The stadium debate goes beyond Spurs & West Ham
I did say the battle for the Olympic Stadium would heat up this month and it certainly has.
Spurs saying they will dismantle the £500m arena and build a football stadium and the IOC President Jacques Rogge saying he want the athletics track to stay.
And now calls for the government to intervene to support West Ham's plans for keeping the stadium for athletics and football.
So let's step back from all this noise and see whether it will make any difference.
And the answer is; No.
I know the people who will make this decision, Olympic Park Legacy Company chair Baroness Margaret Ford and her chief executive Andrew Altman. The OPLC board will make its proposal on January 28.
Baroness Ford is an intelligent and straight-talking Scot who doesn't like being pushed around by anyone. She will take this decision based on sound business for the taxpayer. If Spurs think they can influence her with a clever PR campaign, they are piddling into the wind.
And so are West Ham by attacking Tottenham for stepping into "their manor" in chief executive Karren Brady's newspaper column.
Ford will ignore all this and focus on the taxpayer.
American Andy Altman also has the advantage of being a details man with no emotional baggage from our football or sports world. He will crawl all over these bids from West Ham and Tottenham. And he won't let Spurs claim (as they are) that they will build a stadium with no taxpayers' cash. The club will get £35 million to rebuild from public funds. That's certain.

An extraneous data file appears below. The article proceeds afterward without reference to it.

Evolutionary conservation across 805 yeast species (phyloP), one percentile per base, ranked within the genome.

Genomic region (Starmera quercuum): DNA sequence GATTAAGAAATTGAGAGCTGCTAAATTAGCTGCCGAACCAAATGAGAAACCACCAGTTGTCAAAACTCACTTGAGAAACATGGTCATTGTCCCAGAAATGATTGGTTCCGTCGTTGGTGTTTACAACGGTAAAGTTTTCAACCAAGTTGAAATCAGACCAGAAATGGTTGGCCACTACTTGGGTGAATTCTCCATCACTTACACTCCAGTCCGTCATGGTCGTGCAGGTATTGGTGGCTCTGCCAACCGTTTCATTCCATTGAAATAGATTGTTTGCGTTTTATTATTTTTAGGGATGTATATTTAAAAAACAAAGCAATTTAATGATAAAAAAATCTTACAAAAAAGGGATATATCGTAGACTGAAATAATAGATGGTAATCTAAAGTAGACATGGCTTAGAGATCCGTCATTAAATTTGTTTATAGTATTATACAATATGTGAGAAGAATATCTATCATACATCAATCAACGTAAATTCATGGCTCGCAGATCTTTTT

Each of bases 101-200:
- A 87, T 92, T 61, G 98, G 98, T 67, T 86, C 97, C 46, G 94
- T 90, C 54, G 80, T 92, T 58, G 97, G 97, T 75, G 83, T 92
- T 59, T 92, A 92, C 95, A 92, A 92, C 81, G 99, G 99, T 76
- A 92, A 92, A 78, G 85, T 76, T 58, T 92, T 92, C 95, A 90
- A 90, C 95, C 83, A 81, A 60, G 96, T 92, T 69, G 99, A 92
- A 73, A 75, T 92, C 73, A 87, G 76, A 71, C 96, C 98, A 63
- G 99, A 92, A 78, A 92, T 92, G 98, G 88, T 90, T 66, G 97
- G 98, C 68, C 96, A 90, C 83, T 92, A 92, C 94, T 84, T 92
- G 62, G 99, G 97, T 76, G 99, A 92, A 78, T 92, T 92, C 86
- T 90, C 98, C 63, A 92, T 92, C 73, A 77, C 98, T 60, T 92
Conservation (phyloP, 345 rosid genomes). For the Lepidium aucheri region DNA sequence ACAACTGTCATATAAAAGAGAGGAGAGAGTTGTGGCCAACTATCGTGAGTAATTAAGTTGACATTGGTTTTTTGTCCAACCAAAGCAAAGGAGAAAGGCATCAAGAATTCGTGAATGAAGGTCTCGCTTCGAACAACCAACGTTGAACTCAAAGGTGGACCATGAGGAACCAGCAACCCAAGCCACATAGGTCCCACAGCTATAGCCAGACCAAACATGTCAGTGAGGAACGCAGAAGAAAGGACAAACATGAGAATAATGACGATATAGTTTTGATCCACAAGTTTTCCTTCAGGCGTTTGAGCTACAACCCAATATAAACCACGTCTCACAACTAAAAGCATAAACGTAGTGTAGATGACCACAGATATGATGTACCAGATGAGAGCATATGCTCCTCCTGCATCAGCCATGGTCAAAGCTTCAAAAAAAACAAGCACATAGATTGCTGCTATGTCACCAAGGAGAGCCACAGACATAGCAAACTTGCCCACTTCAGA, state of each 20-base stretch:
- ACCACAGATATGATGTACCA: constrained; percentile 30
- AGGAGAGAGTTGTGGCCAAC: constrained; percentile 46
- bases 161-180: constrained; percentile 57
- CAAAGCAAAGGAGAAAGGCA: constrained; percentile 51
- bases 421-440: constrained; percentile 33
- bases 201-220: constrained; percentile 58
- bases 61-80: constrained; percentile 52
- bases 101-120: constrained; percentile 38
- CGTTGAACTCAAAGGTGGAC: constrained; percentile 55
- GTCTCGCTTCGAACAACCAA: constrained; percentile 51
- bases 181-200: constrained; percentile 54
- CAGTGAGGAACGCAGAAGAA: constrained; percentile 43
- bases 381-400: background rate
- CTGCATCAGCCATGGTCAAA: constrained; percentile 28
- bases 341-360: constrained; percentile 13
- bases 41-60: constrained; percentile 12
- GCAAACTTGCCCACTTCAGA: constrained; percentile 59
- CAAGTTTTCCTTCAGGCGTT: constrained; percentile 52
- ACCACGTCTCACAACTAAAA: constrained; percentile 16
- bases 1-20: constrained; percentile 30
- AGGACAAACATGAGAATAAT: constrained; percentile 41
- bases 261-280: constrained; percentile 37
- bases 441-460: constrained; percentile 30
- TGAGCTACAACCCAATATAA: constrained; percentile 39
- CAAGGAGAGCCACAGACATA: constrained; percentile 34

The fact is it's all too close to call at the moment and neither club has gone over all of its details with the OPLC yet.
But a polite request from me. Can Tottenham please stop saying there hasn't been a proper public debate about this stadium?
Maybe they don't get time to watch or listen to BBC London TV and radio and read my blogs but I've been reporting and blogging on all this for three years now and BBC viewers, listeners and blog readers have been kind enough to send us many of their opinions.
We've seen debates in parliament, and committee hearings at Westminster and at City Hall. I know, I've been to most of them. And most importantly, Baroness Ford has spent a long time talking to key figures in London about the future of this stadium.
Sorry, you've missed Londoners talking about this regularly, guys, but there has been plenty of analysis, debate and reporting. And it's an insult to the OPLC to say this hasn't been debated enough.
And to those who want government intervention now, it's important to remember that this is a commercial process. The prime minister could intervene now but he would soon find himself in the High Court.